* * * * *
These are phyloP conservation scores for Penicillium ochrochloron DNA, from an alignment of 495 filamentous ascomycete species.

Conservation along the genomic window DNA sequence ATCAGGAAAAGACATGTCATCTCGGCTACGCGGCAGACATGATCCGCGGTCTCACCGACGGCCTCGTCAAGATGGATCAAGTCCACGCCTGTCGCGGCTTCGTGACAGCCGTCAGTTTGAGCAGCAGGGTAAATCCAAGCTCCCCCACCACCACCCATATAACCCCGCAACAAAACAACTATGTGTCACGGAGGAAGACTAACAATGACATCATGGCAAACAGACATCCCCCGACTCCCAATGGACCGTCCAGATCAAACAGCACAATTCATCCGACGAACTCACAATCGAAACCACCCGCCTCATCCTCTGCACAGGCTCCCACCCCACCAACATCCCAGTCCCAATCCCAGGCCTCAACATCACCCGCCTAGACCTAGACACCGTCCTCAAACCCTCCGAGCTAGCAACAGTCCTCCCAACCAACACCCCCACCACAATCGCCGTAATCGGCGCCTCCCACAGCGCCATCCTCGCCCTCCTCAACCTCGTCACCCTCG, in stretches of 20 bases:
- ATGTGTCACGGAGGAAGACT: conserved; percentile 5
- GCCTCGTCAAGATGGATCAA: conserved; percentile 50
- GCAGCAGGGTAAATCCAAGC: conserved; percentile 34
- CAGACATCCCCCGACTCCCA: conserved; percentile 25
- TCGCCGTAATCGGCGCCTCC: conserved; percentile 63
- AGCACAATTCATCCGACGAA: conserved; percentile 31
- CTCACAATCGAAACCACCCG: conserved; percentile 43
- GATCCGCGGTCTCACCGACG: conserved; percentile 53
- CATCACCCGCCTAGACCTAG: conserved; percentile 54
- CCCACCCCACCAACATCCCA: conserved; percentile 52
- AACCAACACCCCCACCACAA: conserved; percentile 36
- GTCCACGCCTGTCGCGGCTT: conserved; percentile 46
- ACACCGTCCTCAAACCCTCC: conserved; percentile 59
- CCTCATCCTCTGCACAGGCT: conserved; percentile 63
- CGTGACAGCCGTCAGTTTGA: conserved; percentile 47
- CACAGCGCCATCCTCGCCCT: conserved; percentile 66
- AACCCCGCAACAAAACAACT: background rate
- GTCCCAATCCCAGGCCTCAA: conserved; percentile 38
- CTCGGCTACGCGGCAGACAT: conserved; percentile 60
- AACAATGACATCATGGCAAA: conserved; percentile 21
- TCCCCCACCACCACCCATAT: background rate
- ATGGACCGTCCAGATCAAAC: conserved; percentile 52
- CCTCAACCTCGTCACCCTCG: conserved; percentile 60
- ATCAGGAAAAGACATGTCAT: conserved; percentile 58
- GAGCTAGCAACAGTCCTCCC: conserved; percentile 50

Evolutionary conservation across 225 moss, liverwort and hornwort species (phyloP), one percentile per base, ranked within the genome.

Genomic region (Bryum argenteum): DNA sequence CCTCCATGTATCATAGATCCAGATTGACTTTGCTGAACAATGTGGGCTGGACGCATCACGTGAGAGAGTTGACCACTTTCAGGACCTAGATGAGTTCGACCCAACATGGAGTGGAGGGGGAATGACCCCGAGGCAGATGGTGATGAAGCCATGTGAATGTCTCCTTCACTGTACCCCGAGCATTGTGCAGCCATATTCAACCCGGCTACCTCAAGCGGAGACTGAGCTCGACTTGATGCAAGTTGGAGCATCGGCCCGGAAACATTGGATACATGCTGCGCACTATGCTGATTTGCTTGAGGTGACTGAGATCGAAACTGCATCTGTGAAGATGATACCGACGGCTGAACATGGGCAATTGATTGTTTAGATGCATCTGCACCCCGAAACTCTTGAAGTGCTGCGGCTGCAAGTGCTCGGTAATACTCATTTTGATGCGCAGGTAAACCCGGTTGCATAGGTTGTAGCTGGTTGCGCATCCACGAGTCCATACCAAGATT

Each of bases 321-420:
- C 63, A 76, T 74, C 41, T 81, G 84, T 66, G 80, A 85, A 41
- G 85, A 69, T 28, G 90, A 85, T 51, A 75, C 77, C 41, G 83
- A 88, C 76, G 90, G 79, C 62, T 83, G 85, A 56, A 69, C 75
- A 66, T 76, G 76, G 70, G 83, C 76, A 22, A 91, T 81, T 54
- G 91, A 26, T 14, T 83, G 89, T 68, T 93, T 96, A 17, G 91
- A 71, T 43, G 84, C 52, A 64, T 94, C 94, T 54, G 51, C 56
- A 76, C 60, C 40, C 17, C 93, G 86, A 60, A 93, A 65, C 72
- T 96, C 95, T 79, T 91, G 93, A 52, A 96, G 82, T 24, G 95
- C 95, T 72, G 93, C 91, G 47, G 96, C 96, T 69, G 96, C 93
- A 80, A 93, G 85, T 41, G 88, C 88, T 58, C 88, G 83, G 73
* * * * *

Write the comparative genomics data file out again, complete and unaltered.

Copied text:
These are phyloP conservation scores for Penicillium ochrochloron DNA, from an alignment of 495 filamentous ascomycete species.

Conservation along the genomic window DNA sequence ATCAGGAAAAGACATGTCATCTCGGCTACGCGGCAGACATGATCCGCGGTCTCACCGACGGCCTCGTCAAGATGGATCAAGTCCACGCCTGTCGCGGCTTCGTGACAGCCGTCAGTTTGAGCAGCAGGGTAAATCCAAGCTCCCCCACCACCACCCATATAACCCCGCAACAAAACAACTATGTGTCACGGAGGAAGACTAACAATGACATCATGGCAAACAGACATCCCCCGACTCCCAATGGACCGTCCAGATCAAACAGCACAATTCATCCGACGAACTCACAATCGAAACCACCCGCCTCATCCTCTGCACAGGCTCCCACCCCACCAACATCCCAGTCCCAATCCCAGGCCTCAACATCACCCGCCTAGACCTAGACACCGTCCTCAAACCCTCCGAGCTAGCAACAGTCCTCCCAACCAACACCCCCACCACAATCGCCGTAATCGGCGCCTCCCACAGCGCCATCCTCGCCCTCCTCAACCTCGTCACCCTCG, in stretches of 20 bases:
- ATGTGTCACGGAGGAAGACT: conserved; percentile 5
- GCCTCGTCAAGATGGATCAA: conserved; percentile 50
- GCAGCAGGGTAAATCCAAGC: conserved; percentile 34
- CAGACATCCCCCGACTCCCA: conserved; percentile 25
- TCGCCGTAATCGGCGCCTCC: conserved; percentile 63
- AGCACAATTCATCCGACGAA: conserved; percentile 31
- CTCACAATCGAAACCACCCG: conserved; percentile 43
- GATCCGCGGTCTCACCGACG: conserved; percentile 53
- CATCACCCGCCTAGACCTAG: conserved; percentile 54
- CCCACCCCACCAACATCCCA: conserved; percentile 52
- AACCAACACCCCCACCACAA: conserved; percentile 36
- GTCCACGCCTGTCGCGGCTT: conserved; percentile 46
- ACACCGTCCTCAAACCCTCC: conserved; percentile 59
- CCTCATCCTCTGCACAGGCT: conserved; percentile 63
- CGTGACAGCCGTCAGTTTGA: conserved; percentile 47
- CACAGCGCCATCCTCGCCCT: conserved; percentile 66
- AACCCCGCAACAAAACAACT: background rate
- GTCCCAATCCCAGGCCTCAA: conserved; percentile 38
- CTCGGCTACGCGGCAGACAT: conserved; percentile 60
- AACAATGACATCATGGCAAA: conserved; percentile 21
- TCCCCCACCACCACCCATAT: background rate
- ATGGACCGTCCAGATCAAAC: conserved; percentile 52
- CCTCAACCTCGTCACCCTCG: conserved; percentile 60
- ATCAGGAAAAGACATGTCAT: conserved; percentile 58
- GAGCTAGCAACAGTCCTCCC: conserved; percentile 50

Evolutionary conservation across 225 moss, liverwort and hornwort species (phyloP), one percentile per base, ranked within the genome.

Genomic region (Bryum argenteum): DNA sequence CCTCCATGTATCATAGATCCAGATTGACTTTGCTGAACAATGTGGGCTGGACGCATCACGTGAGAGAGTTGACCACTTTCAGGACCTAGATGAGTTCGACCCAACATGGAGTGGAGGGGGAATGACCCCGAGGCAGATGGTGATGAAGCCATGTGAATGTCTCCTTCACTGTACCCCGAGCATTGTGCAGCCATATTCAACCCGGCTACCTCAAGCGGAGACTGAGCTCGACTTGATGCAAGTTGGAGCATCGGCCCGGAAACATTGGATACATGCTGCGCACTATGCTGATTTGCTTGAGGTGACTGAGATCGAAACTGCATCTGTGAAGATGATACCGACGGCTGAACATGGGCAATTGATTGTTTAGATGCATCTGCACCCCGAAACTCTTGAAGTGCTGCGGCTGCAAGTGCTCGGTAATACTCATTTTGATGCGCAGGTAAACCCGGTTGCATAGGTTGTAGCTGGTTGCGCATCCACGAGTCCATACCAAGATT

Each of bases 321-420:
- C 63, A 76, T 74, C 41, T 81, G 84, T 66, G 80, A 85, A 41
- G 85, A 69, T 28, G 90, A 85, T 51, A 75, C 77, C 41, G 83
- A 88, C 76, G 90, G 79, C 62, T 83, G 85, A 56, A 69, C 75
- A 66, T 76, G 76, G 70, G 83, C 76, A 22, A 91, T 81, T 54
- G 91, A 26, T 14, T 83, G 89, T 68, T 93, T 96, A 17, G 91
- A 71, T 43, G 84, C 52, A 64, T 94, C 94, T 54, G 51, C 56
- A 76, C 60, C 40, C 17, C 93, G 86, A 60, A 93, A 65, C 72
- T 96, C 95, T 79, T 91, G 93, A 52, A 96, G 82, T 24, G 95
- C 95, T 72, G 93, C 91, G 47, G 96, C 96, T 69, G 96, C 93
- A 80, A 93, G 85, T 41, G 88, C 88, T 58, C 88, G 83, G 73